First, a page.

Porsche Built a Safari 911 Concept to Climb Volcanoes

Could this be a revitalization of Porsche's legendary rallying history?

  • Combining company heritage and aftermarket success, Porsche reveals an experimental off-road focused 911, known as the High Altitude 911.
  • Based on a 992-generation Carrera 4S, Porsche's own engineering team worked with Romain Dumas to create the ideal adventure-ready concept, complete with lifted suspension, portal axles, and switchable differential lockers.
  • Porsche put it to the ultimate test, sending two units up to an altitude of 19,708 feet in Ojos del Salado, Chile, on the side of the highest volcano in the world.

    Safari-style Porsches are a thing of dreams for most automotive enthusiasts: a balanced chassis mixed with a powerful flat-six engine, improved ground clearance, and the ability to drive on just about any surface. The aftermarket has taken to building rally-ready versions of classic 911 models in recent years, but it was Porsche itself that inspired these builds with its 20th-century rally pedigree. The Stuttgart-based manufacturer wants to remind you it's more than capable for some modern off-road adventures. On the backs of meticulous engineering and a history of rally wins, the present-day Porsche 911 Carrera 4S High Altitude was born as a concept.

    When Porsche goes on an adventure, it clearly doesn't take the term lightly. The company tested the experimental off-roading High-Altitude 911 by taking it up the largest volcano in the world, located in Ojos del Salado, Chile. At an altitude of 19,708 feet, the testing team was forced to traverse sheets of ice, a bed of volcanic rock, and a lack of oxygen while testing the model in sub-zero temperatures. With Porsche factory driver Romain Dumas behind the wheel, however, it's not a surprise the car made it up in one piece.

    "For the team and the car it was about learning—and right out of the box, the car was tough and nimble," said Dumas, driver of the 911 and leader of the testing team. "No one has seen so much ice and snow up towards the top of the volcano, but despite this we went over 6000 meters up, to the point where the walls of ice and snow meant we could go no further."

    Beyond the wheel skills and navigational prowess of Porsche's testing team, the experimental model's hardware played a significant role in this accomplishment. Based on a 992-generation 911 Carrera 4S, the 3.0-liter turbocharged flat-six drivetrain was left largely stock, with a potent 443 hp and 390 lb-ft of torque fed through a 7-speed manual transmission to all four wheels. Beyond the engine and transmission, nothing was left untouched by the jointly working Porsche's Weissach-based R&D team and Romain Dumas Motorsports group.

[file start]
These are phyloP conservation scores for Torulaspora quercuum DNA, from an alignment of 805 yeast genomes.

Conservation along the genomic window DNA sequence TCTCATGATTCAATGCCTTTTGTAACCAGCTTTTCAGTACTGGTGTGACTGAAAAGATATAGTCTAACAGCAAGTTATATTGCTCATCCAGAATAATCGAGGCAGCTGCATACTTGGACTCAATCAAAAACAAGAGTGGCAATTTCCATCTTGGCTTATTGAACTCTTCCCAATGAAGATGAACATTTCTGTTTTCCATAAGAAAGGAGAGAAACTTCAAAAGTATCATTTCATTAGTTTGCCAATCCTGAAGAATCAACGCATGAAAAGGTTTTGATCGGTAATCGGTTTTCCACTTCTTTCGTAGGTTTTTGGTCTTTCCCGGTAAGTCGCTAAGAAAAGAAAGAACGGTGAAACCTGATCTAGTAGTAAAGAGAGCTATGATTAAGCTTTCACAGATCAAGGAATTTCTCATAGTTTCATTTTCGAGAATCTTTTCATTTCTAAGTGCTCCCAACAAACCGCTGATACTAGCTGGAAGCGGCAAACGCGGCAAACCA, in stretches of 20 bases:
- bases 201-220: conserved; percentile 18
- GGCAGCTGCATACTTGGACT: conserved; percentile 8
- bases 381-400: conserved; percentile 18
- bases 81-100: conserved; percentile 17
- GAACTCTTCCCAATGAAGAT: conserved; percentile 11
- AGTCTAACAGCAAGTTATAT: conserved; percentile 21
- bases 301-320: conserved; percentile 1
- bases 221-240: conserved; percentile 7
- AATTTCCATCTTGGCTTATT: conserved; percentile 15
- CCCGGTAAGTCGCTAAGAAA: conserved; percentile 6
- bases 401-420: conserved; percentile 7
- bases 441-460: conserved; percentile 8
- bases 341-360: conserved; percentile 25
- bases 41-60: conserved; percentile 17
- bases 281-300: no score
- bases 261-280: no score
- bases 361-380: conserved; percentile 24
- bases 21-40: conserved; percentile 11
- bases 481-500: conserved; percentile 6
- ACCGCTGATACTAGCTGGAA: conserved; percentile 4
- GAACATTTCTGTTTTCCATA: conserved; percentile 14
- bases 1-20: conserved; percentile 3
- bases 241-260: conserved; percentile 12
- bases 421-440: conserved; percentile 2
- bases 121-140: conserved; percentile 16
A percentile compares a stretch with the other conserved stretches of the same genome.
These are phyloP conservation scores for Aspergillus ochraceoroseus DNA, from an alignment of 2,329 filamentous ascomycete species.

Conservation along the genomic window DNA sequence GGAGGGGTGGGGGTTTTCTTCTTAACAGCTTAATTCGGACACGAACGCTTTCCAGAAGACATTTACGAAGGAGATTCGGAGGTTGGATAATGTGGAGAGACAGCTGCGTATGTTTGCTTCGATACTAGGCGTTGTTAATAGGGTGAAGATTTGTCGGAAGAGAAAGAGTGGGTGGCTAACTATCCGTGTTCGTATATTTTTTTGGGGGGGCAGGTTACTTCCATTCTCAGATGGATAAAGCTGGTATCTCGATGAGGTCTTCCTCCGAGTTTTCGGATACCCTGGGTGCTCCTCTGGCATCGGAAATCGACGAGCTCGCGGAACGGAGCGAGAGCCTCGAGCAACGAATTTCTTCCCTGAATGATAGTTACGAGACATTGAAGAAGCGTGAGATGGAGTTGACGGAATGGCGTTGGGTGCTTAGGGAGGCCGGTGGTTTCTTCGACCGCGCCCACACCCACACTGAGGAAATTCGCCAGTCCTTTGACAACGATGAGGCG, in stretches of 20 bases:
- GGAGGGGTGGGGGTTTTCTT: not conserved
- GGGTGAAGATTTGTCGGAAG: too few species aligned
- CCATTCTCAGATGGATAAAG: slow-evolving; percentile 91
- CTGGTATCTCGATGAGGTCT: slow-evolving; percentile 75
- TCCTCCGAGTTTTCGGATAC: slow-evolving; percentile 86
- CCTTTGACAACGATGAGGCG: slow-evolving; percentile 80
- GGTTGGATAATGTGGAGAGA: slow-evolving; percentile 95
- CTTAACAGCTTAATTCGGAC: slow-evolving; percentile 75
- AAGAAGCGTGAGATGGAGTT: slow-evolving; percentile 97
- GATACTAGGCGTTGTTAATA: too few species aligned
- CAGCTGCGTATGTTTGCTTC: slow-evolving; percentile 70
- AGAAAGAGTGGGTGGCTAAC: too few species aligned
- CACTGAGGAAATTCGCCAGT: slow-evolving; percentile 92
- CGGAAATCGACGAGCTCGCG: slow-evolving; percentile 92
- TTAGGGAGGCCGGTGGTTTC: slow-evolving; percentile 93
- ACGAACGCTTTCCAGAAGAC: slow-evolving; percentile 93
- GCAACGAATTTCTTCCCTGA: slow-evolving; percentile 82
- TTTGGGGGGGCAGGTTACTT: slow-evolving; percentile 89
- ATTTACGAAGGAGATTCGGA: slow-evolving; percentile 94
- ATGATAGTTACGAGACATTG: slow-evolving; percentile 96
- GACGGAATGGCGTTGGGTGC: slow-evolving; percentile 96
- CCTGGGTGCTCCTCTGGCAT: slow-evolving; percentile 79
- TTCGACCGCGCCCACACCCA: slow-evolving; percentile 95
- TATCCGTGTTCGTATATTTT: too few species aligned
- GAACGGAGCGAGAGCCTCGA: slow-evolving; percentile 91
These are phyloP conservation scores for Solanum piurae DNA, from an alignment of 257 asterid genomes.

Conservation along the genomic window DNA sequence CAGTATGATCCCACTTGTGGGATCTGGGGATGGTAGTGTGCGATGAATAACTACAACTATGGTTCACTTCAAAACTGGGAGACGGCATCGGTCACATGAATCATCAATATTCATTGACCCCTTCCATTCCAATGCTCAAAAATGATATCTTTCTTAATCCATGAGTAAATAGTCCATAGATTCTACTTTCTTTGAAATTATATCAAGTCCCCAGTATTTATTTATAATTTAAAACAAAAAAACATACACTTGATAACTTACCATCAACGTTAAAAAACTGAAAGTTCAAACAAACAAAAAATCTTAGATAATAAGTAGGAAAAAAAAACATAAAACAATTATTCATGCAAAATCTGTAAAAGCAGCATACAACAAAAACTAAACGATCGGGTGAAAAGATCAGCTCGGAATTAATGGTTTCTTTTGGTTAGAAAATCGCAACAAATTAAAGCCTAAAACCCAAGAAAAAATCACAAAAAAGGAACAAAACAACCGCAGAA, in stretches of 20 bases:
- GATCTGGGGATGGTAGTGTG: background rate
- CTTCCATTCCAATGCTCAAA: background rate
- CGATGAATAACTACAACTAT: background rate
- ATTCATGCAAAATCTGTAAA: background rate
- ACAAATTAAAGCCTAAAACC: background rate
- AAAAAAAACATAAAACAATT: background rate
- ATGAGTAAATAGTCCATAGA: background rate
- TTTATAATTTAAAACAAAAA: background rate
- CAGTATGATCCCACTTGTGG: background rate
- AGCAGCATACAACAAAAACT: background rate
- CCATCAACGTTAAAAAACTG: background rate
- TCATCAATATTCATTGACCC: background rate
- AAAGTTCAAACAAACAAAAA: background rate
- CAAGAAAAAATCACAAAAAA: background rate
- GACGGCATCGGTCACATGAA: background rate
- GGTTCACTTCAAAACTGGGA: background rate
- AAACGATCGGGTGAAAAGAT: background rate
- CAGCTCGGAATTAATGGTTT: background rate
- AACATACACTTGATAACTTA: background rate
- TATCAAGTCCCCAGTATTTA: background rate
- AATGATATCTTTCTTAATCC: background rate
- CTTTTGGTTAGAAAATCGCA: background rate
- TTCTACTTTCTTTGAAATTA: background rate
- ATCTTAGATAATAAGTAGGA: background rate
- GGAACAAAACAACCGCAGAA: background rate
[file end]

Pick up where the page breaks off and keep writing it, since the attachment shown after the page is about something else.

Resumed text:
That’s not quite what the interior of a typical Carrera 4S looks like...

    Trying to climb up sheer slopes typically requires a granny gear or two, at minimum. In trying to keep the original 7-speed manual transmission, Porsche fitted lower gear ratios to allow for low-speed crawling and more direct throttle inputs. Knobby, 310-mm off-road tires paired with 350-mm portal axles make even the biggest rock deposits passable, and the special lightweight Aramid fiber underbody protects the important pieces underneath. Given that safety was the utmost priority, the model had a roll cage, as well as carbon-fiber seats and harnesses.

    Kicking up rocks and dirt sideways is one of the main goals of the High Altitude 911.

    The most critical mechanical piece that allowed the car to climb tens of thousands of near-vertical feet is something Porsche calls Porsche Warp-Connecter. Forming a mechanical link between all four wheels, the Warp-Connector allows for each wheel to carry a constant wheel load, even if the car is propped to one side. In true off-road fashion, a series of mechanical differential locks were used in conjunction with a steer-by-wire system to ensure the model wouldn't get stuck. In case it did, however, Porsche fitted a traditional winch to the front of the car. Porsche also moved the cooling system of the car further up, avoiding the kind of adventure-ending damage that a cooling system failure entails.

    Visually, the two units were styled with heritage at heart, though each model has its own story. One follows the history of the 963 LMDh racer, painted in a factory Porsche Motorsports livery, while the other was an all-new 911-themed livery from the R&D team.

    Race car style switches are always appreciated, especially when they’re installed in an overlay of carbon fiber.

    And while consumers won't see these particular models for sale, the exercise in adventure sets a new tone for the Porsche brand. Serious as ever, the High Altitude 911 shows an off-road-focused side we haven't seen for some time. And this change is at the behest of Porsche's executives, signaling this could be a new direction in Porsche's future.

    "Projects like this one are vital to who we are at Porsche," said Dr. Frank-Steffen Walliser, vice president of complete vehicle architecture and characteristics at Porsche AG. "Over 30 years ago, a team of Porsche engineers fitted four-wheel drive to a 911 to explore ‘what if?’ And I’m proud that this natural curiosity and drive amongst engineers to explore the limits, to test new ideas and above all to inspire, is alive and well."

    Do you think there's a future for a production version of the Porsche High Altitude 911, if it were to move beyond concept stage? Please comment below.

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